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Mindfulness for Parents

Mindfulness for Parents |

We spend too much of our life in another place. I can’t begin to count the number of times I have arrived at a familiar destination not really remembering the drive there. How many times have I said, “I don’t remember what I did this weekend”? Can you relate? This happens when we are actually living in another time. Our thoughts, either focused on the past or the future, keep us from really paying attention to what is going on around us. If we aren’t careful, we eventually realize time is passing much too swiftly with days, months and years starting to run into each other.

This is where mindfulness steps in. Mindfulness is a practice of truly being in the moment, being mindful of what we are doing right now. While there are many benefits to practicing this simple concept such as stress relief and increased patience, one of the most beautiful side affects is actually experiencing our lives. For those of us that have children, this is even more critical as we can miss so much of their lives if we aren’t careful. In addition to the benefits you will personally feel, your children will feel you more present, more engaged in their life. Integrating this practice into your life can be done simply; with no change of routine or additional things to add to your plate and you will immediately feel more joy and fulfillment.  

So how is it done? Easy…pay attention to the now. Don’t get caught up in the rushing here and there, just pay attention to this moment as you go through your day. Start building an awareness of when your thoughts drift. As a parent you can start with key times with your children as a reminder to fully absorb the moment, keeping the “to do lists” and tomorrows agenda to another time. Take a look at your day and focus on one or two times where you will practice being present with your children. Continue to grow this practice into other areas of your life and eventually it will become a more natural state for you.

Here are some examples of how mindfulness can be practiced with your children:

  • Meal times – If there is a time throughout the day that your family eats together, use that as a mindfulness practice. Turn off your phone, the television and your thoughts that are in anytime but now. Focus on the taste of your food, the conversation and truly look at the most important people in your life – those that are sitting around the table. Instead of talking about what happened that day or what there is to do tomorrow, bring the conversation to the present moment. Take each bite slowly and don’t rush up to start clearing the dishes. If you have a baby to feed, truly pay attention to them eating, memorize the hilarious face expressions and keep other distractions far away.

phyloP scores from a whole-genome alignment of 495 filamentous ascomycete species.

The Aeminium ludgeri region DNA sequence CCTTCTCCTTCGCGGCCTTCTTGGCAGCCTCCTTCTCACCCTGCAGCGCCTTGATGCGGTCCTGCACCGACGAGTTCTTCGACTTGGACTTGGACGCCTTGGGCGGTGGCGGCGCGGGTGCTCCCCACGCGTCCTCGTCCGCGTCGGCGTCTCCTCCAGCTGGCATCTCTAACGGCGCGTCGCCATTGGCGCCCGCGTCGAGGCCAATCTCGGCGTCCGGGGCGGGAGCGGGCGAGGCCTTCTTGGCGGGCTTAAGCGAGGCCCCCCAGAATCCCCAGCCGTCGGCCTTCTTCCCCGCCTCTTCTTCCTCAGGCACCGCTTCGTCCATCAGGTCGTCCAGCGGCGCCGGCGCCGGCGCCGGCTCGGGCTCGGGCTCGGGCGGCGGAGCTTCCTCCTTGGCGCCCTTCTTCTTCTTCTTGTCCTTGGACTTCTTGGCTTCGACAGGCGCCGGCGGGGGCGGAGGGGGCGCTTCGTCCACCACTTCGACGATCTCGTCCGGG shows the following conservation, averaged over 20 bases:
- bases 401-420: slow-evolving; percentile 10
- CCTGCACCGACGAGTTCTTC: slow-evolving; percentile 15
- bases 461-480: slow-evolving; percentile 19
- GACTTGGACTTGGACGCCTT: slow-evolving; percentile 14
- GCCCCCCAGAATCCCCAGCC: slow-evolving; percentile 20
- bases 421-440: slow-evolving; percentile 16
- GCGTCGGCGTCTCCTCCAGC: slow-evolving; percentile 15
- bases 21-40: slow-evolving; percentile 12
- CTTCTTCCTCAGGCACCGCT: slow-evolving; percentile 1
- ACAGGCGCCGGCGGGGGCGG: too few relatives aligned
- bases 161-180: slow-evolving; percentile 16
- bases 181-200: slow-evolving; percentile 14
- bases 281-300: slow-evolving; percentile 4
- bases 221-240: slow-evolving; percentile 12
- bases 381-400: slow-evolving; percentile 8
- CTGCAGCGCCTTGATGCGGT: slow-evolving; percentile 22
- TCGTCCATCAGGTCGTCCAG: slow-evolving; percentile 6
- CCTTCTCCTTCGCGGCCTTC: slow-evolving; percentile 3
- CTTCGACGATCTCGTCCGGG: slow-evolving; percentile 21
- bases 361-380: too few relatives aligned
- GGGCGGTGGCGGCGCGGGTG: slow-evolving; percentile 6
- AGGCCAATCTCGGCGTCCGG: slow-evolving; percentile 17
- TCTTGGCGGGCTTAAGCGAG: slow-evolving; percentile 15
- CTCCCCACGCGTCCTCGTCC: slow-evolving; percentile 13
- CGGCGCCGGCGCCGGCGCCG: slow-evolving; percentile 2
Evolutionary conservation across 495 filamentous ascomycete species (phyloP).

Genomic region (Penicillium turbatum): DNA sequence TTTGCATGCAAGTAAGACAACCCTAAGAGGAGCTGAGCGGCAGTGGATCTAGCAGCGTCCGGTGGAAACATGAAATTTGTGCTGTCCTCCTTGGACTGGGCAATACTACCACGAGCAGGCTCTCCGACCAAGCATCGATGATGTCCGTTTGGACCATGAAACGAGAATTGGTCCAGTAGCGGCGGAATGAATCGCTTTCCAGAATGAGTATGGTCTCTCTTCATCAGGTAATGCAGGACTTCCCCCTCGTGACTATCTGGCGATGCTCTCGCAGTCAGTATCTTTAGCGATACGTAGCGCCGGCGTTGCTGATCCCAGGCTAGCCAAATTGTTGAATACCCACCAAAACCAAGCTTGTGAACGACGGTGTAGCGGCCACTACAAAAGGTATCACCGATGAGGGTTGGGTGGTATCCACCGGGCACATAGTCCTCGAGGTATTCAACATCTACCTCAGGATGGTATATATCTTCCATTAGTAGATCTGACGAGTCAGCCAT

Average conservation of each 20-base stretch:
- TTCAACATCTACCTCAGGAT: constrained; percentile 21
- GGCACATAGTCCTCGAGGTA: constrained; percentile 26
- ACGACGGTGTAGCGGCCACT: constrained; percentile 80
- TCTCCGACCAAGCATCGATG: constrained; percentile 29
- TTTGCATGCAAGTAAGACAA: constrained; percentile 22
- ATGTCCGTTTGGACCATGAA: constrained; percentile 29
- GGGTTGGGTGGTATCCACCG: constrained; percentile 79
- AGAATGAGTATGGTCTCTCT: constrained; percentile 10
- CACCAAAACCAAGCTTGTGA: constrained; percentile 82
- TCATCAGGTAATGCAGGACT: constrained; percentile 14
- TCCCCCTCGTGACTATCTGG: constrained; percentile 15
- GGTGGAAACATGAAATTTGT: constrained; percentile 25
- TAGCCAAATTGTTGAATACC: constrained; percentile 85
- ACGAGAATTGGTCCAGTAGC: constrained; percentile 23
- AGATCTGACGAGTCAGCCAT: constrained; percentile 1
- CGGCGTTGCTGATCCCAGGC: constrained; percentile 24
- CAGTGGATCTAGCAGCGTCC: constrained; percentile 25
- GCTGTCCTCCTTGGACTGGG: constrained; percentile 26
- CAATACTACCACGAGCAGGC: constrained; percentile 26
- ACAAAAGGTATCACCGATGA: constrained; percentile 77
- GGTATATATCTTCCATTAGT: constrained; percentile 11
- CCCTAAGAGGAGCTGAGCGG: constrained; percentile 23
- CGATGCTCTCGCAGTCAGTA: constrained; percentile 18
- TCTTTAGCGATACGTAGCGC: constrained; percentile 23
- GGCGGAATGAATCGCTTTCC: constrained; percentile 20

• Bedtime – When you have young children this is an especially great time to practice. Keep your cell phone in another room and truly absorb every moment of the bath, the book or the bedtime cuddles (especially the cuddles!). You may have dishes to do, desperately wanting to speed things up so you can sleep or have time to yourself, but keep your thoughts in each moment with your children. You will find this a very fulfilling way to wind down the evening before you head off to bed yourself.
  • Playtime – What better time to be in the moment than when you are having fun? Whether you are rolling around on the floor with little ones or playing a ballgame with older ones, use these moments to pay attention to the now. If you are outside feel the air, look at the sky and watch the joy in your child’s face. Revel in your kid’s laughter and don’t miss it by being distracted with other thoughts.

Ultimately the key is to be in the now. Be mindful of what you are doing and what is going on around you. Indulge in the present moment and don’t let yourself be robbed of such joy!

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